Political News

The 2020 Democratic field is more liberal than past years

Posted February 12, 2019 9:03 p.m. EST

— A look at the policy positions of the 2020 Democratic field suggests this group of candidates and potential contenders is further left than those running in previous cycles.

In past years, you might not have expected, for instance, that so many candidates would sign on to Medicare for all or the Green New Deal.

But are the Democrats running for president this year truly further to the left than other recent cycles? A look at the candidates who have been members of Congress suggests that they are, as a group, considerably more liberal.

We can see their liberalness in their voting records. To be clear, there are many ways to calculate a candidate's ideology (as we'll talk about a little below). Depending on which one you use, you can come to a different conclusion about how liberal someone is.

Still, voting records are among the better methods and easiest to calculate.

The website Voteview tracks the roll call votes of members of Congress. I've taken a specific metric on their site that allows members of Congress to become more or less liberal over their careers and averaged the vote records for each candidate over the last three Congresses before their presidential run. I've also rescaled the scale to make 0 most liberal and 100 most moderate.

Hillary Clinton, John Kerry and Barack Obama all had scores between 63 and 66 using this methodology. This score put them roughly in the middle of their party's senators' average score.

This year the current or past members of Congress who have either declared their presidential candidacy or have formed an exploratory have an average score of 48. That is, they are considerably more liberal as a group than the past nominees or the average Democratic member of Congress.

What's especially noteworthy is that generally speaking the candidates with a better chance of winning are all on liberal side of that 48: Cory Booker (46), Kirsten Gillibrand (35), Kamala Harris (31) and Elizabeth Warren (27). The only declared senator with a more moderate than average score is Amy Klobuchar (73). Not surprisingly, she'll likely try to pitch herself as the more moderate candidate.

Interestingly, the roll call votes do paint a picture of certain candidates racing to the left, despite being somewhat more moderate in the beginning of their careers.

One such candidate is Gillibrand, who many detractors argue has flipped-flop over her career. There numbers show that Gillibrand has shifted. When she was a House member from upstate New York, her score was considerably more moderate (82) than it has been over her last three terms in the Senate (35).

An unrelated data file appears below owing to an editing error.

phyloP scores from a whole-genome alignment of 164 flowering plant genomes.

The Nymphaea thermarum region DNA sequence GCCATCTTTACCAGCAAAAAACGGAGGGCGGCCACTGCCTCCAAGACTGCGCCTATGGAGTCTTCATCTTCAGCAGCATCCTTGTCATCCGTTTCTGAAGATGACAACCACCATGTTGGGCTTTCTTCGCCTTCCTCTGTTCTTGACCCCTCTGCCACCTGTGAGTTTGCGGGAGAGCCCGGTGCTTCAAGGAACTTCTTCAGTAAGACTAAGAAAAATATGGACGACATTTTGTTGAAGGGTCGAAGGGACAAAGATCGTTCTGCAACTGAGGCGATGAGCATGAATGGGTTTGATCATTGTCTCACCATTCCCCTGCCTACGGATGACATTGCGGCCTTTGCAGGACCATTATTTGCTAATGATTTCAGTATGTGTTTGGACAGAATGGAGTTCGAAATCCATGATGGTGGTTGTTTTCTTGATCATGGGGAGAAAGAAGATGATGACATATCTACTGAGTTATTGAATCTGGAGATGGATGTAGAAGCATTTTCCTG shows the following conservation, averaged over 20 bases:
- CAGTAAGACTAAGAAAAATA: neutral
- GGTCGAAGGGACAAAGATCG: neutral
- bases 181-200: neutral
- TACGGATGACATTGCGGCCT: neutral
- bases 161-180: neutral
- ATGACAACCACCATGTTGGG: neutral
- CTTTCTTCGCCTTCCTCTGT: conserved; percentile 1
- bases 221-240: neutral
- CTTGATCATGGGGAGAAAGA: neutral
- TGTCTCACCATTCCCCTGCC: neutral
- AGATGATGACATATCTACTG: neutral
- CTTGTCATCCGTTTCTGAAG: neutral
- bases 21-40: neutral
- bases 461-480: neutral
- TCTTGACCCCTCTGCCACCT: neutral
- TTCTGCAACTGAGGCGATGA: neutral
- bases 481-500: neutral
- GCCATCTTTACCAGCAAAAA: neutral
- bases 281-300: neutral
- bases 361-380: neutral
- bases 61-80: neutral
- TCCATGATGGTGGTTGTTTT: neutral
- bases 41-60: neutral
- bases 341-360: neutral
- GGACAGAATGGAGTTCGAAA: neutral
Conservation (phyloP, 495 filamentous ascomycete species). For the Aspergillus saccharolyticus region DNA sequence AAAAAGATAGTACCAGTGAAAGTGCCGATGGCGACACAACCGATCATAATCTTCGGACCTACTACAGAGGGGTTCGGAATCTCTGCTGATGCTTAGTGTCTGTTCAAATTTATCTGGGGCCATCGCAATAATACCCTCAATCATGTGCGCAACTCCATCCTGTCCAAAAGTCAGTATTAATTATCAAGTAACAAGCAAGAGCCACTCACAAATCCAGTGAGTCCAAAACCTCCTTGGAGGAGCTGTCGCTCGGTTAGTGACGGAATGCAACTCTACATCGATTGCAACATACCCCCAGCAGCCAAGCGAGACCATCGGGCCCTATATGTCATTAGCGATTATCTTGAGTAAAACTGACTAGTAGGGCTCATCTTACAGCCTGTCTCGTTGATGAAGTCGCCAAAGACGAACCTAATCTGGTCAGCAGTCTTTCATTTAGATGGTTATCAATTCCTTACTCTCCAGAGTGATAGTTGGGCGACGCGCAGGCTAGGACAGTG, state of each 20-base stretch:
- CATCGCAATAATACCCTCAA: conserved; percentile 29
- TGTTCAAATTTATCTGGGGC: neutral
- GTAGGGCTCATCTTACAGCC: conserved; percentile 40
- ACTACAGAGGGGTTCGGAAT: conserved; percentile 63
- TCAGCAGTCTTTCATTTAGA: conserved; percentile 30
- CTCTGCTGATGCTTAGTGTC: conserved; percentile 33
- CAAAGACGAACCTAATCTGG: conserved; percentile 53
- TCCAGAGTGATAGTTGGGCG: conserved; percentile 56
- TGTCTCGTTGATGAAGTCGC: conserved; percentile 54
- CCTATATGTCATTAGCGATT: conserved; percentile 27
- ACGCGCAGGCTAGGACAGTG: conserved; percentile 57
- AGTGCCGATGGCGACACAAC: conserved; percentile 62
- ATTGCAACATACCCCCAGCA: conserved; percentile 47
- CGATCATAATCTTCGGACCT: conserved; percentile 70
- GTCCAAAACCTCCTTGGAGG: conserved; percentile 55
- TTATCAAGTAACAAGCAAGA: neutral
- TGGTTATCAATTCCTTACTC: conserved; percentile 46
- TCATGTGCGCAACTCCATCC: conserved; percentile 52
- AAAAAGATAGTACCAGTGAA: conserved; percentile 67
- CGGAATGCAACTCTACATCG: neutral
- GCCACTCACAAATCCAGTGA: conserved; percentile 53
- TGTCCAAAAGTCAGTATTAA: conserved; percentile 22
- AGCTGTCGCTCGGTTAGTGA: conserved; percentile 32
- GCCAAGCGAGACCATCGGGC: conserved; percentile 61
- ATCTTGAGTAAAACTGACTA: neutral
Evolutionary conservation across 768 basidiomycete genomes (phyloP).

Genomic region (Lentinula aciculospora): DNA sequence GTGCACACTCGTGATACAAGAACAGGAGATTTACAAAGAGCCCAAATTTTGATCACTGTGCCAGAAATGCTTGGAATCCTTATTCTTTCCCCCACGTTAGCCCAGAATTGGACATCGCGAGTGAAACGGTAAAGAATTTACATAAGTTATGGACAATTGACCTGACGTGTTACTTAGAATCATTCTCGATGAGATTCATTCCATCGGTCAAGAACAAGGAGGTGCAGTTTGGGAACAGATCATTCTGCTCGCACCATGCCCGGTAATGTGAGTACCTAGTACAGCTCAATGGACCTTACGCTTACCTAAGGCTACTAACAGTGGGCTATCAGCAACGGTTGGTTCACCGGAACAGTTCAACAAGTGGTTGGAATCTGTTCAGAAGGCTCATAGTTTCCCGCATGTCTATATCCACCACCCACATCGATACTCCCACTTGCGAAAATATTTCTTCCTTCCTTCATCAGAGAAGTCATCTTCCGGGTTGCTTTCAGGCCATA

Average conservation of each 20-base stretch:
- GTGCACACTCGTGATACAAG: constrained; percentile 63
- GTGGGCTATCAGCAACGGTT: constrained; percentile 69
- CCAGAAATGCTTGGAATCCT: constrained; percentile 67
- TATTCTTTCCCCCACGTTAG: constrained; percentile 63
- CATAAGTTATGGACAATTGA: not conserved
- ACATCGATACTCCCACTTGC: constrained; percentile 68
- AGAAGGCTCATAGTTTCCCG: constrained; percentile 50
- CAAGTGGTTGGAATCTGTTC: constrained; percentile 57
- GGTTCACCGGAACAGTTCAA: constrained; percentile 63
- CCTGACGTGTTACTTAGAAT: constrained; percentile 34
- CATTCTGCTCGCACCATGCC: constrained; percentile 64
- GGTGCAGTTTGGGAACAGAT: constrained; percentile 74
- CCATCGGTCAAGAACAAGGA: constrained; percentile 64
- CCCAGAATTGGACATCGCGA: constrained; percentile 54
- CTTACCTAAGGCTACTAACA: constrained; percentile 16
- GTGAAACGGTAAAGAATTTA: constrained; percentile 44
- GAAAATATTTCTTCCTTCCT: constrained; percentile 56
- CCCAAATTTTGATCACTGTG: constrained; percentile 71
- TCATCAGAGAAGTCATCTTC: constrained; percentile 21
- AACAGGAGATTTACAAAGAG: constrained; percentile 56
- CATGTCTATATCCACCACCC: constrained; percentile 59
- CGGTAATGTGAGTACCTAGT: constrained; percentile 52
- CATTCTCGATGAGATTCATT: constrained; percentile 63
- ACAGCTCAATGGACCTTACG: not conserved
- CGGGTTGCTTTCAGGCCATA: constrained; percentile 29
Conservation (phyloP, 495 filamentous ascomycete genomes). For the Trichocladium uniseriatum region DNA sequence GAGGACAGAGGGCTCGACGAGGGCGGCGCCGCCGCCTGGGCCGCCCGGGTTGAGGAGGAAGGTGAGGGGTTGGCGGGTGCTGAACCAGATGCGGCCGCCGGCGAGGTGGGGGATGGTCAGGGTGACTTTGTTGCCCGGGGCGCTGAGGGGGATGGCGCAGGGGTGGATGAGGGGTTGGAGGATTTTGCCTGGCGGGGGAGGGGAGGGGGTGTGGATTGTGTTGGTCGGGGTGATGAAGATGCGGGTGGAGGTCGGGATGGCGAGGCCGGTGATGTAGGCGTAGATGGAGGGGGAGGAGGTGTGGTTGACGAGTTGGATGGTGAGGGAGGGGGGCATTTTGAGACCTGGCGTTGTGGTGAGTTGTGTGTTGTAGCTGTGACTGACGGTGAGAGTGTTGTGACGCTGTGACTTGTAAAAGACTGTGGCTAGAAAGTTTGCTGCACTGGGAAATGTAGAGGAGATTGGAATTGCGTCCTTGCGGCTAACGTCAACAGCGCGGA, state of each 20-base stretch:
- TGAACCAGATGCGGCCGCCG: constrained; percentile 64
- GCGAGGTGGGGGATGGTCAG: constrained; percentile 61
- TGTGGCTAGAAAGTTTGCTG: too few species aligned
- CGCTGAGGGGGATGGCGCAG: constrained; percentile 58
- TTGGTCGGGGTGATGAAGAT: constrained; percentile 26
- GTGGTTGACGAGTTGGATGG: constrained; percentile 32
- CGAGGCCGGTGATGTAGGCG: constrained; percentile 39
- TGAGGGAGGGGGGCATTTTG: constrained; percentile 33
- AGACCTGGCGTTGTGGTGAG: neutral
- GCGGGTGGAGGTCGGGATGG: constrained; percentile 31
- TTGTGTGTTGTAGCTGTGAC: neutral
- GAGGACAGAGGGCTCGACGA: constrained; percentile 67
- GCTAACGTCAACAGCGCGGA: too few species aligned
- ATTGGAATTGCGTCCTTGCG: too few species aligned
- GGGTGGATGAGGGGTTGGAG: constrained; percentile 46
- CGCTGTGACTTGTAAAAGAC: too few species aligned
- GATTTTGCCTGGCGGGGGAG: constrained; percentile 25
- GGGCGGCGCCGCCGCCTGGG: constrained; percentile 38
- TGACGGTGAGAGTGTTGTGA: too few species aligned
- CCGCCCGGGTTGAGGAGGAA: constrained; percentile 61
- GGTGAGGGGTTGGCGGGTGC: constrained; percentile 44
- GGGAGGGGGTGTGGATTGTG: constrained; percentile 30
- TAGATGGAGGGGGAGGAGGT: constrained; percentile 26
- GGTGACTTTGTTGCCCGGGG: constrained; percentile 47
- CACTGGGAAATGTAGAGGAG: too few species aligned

Part of Gillibrand's movement is no doubt because she is now representing the much more liberal state of New York in the Senate than her more conservative congressional district. Her shifting positions are not just because who she is representing has changed. In her first four years in the Senate, Gillibrand scored towards the middle of the Democratic caucus (58). In the last two years, Gillibrand was far more liberal (15).

Booker seems to be moving to the left as well. A number of people on the left view him with some suspicion because of his prior support for more moderate positions (such as defending private equity). Indeed, his voting record score in his first two years in the Senate was much more moderate (53) than it was in the last two years (36).

In fact, a different system for judging ideology suggests Booker has moved even more to the left. We can estimate a candidate's ideology based on who gives money to candidates. Back in 2014, numbers from the Database on Ideology, Money in Politics, and Elections showed that Booker's donors were more moderate as a whole than all current 2020 candidates but John Delaney's.

Why are Democrats as a group running to the left? They seem to be responding to a Democratic electorate that is, at a minimum, describing themselves as more liberal. The Pew Research Center found that 44% of Democratic voters (including those independents who lean towards the Democratic Party) called themselves liberal. Back in 2004, just 30% of this group said they were very liberal.

Candidates moving to the left may be making a mistake, however. The majority of Democratic voters still identify as moderate (54%), and Gallup finds that that at least in the abstract a majority of Democrats (54%) want their party to become more moderate instead of liberal. Part of that may be that be they think a moderate candidate is more electable, which is what Democratic voters prize most in a nominee at this point.

Of course, it could be the case that none of this ideologically positioning ends up mattering too much for vote choice. Voters make their decisions based off a slew of factors including simple candidate likability.

Still, the fact that this field is further to the left than previous nominees is important. Studies indicate that presidents are likely to at least try to keep their campaign promises.

That is, there does seem a better chance than normal that we'll end up with a more liberal president than we've seen in recent years if the eventual Democratic nominee wins in the general election.

If Klobuchar or Joe Biden (who is still weighing a presidential bid) win the primary, however, the Democratic nominee could end being more moderate than previous years.